354. Paper Prepared by Thomas Thornton of the National Security Council Staff1


The United States was not ready during the past few years for a forward policy across the broad range of North-South affairs. The Carter Administration occurred during a time of tight resources. Had resources been more abundant we could have made more of an impact, but even in a time of plenty it is questionable whether the United States would be willing to devote the kinds of resources required to make a qualitative change in North-South relations. And this is a vital consideration:

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  • —Resources are key;
  • —the amounts required to make a qualitative impact are of dimensions that would, even in the best of time, result in some reduction in the growth rate of well-being for significant numbers of Americans. (Even the long range outlook is not clear. The thesis that the LDCs can provide the engine for enhanced growth in the DCs remains necessarily unproven), and
  • —unless America leads the way on this, the rest of the developed world will not, probably cannot, make the necessary inputs.

Many of us believe that this sacrifice should be made for humanitarian or other reasons but we are probably a very small minority. Americans resist this kind of thinking within their own borders and no doubt have still less sympathy for it when applied to distant parts. Nevertheless, the administration failed to test the proposition since the President was never mobilized to argue the foreign assistance case to the American public in the opening months of the Administration when he had his best chance to make a decisive impact. By the time he recognized the need himself it was too late and there were other priorities. Vance’s speech was a case of too little and too late.2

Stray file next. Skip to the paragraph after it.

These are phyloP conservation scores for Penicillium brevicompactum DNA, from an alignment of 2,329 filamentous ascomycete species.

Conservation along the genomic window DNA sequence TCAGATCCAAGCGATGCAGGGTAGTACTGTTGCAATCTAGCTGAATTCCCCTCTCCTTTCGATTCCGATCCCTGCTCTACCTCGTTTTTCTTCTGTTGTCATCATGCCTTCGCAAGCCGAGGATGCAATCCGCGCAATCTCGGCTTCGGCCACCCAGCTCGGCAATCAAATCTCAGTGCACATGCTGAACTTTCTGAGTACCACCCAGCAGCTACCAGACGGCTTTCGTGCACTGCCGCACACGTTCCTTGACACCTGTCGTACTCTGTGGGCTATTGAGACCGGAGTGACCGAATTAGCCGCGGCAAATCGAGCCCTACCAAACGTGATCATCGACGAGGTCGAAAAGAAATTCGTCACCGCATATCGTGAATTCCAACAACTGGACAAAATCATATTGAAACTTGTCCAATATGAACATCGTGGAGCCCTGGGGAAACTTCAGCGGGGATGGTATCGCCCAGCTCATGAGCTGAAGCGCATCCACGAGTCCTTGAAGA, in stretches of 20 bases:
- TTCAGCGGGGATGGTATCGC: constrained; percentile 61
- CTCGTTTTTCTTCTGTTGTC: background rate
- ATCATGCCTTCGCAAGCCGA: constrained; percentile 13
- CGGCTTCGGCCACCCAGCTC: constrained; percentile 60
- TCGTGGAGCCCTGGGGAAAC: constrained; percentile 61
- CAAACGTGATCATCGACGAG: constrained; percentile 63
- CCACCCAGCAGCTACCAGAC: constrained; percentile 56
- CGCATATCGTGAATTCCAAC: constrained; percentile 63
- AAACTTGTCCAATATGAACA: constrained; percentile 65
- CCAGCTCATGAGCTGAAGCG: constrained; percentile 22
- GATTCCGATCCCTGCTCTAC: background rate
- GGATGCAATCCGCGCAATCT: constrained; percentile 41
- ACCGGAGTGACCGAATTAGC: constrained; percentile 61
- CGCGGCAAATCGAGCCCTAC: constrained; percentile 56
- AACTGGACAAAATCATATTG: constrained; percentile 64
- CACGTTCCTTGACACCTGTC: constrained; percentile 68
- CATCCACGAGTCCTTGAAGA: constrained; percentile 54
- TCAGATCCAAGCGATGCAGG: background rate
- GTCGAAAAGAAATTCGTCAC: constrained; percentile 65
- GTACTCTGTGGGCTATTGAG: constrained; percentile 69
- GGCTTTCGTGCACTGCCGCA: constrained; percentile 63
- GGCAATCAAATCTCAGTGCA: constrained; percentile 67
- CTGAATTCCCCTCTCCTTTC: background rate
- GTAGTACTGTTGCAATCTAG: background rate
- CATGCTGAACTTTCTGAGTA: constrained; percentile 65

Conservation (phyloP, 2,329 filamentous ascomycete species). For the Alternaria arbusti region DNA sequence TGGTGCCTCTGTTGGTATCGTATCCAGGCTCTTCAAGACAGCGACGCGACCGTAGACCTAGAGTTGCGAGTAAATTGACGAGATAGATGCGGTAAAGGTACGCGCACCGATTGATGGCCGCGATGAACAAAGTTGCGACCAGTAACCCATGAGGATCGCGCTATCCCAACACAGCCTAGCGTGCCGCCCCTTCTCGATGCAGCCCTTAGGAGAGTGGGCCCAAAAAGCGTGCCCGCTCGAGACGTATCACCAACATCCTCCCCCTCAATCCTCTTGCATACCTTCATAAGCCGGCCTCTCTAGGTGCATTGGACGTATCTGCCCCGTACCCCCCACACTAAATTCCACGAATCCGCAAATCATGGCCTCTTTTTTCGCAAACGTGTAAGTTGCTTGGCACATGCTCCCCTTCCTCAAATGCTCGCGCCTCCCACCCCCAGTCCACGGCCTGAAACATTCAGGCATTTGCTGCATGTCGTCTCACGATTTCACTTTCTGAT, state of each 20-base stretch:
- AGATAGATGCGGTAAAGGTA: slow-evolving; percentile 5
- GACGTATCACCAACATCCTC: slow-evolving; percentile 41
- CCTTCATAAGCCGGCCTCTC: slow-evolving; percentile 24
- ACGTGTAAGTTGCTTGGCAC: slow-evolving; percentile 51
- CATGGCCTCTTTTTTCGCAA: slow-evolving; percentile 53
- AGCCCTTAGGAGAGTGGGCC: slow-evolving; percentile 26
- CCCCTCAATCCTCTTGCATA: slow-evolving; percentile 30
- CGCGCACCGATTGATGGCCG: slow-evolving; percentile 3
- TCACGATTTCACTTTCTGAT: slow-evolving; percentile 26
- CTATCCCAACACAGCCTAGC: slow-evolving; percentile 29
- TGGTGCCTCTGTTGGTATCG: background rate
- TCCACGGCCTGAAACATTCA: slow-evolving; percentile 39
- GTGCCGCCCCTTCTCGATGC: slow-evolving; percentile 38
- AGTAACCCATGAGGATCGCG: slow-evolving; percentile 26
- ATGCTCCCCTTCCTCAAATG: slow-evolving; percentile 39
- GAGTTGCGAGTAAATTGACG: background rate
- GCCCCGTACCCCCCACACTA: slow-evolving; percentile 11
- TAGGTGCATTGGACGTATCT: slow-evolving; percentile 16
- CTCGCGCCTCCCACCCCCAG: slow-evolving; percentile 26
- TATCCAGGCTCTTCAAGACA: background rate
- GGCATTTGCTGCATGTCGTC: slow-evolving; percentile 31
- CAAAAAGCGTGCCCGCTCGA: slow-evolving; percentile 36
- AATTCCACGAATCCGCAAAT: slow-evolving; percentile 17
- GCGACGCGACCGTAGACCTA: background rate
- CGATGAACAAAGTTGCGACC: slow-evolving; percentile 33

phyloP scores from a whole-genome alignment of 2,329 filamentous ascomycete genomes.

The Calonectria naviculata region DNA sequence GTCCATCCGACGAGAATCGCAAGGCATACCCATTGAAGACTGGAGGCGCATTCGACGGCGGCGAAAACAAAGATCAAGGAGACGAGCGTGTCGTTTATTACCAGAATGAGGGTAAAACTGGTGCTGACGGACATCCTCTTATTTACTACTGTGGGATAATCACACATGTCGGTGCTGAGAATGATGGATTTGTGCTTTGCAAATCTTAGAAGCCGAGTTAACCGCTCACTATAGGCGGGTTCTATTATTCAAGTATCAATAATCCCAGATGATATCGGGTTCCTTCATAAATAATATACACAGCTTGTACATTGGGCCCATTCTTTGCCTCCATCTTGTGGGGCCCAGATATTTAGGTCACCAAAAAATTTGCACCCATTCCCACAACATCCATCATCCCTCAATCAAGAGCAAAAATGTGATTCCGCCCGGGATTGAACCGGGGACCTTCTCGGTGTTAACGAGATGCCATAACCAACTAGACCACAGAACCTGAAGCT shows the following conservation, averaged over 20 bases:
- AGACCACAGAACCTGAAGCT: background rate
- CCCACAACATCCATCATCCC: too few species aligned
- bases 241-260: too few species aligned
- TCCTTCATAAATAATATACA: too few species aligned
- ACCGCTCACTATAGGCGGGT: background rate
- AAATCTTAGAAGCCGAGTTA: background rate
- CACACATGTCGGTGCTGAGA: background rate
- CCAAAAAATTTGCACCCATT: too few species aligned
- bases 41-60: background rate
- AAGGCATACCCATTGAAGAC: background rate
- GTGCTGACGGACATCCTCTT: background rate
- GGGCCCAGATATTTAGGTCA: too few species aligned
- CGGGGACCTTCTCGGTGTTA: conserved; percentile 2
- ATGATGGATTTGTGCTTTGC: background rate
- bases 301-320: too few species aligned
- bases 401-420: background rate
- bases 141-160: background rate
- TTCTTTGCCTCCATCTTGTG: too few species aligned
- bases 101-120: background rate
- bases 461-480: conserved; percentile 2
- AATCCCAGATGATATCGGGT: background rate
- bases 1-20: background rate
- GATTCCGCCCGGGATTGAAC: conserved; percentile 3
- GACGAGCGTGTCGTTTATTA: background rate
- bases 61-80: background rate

The difficulty of finding public support for positive North-South actions is reflected in the fact that even in the political area, where we were most successful, the Administration had to shed inordinate amounts of blood to get the Panama Canal Treaty ratified and to keep the US from doing something harmful in Zimbabwe. The Middle East initiative was readily accepted because it postponed indefinitely the hard part of the bargain for Americans (and Israelis) to swallow—the Palestine issue.

There is also an important psychological problem. Most Americans simply do not see the need to treat LDCs with the same kind of respect that we do our European allies, Japan and even China. We do not take them very seriously and this is painfully evident. Clearly we cannot devote equal attention to 150 countries but among the regional influentials at least, there are several countries (Brazil, India) that simply have to be given the same kind (if not always amount) of attention that we give to the Europeans. If we systematically degrade these countries on even simple protocol matters—to which they are inordinately sensitive—our protestations of concern will not be taken seriously. The President’s LDC grand tour3 was an excellent demonstration of our interest; some of the imperial attitudes of the President’s staff during the trip—and even more when visitors come here—undercut much of the benefit.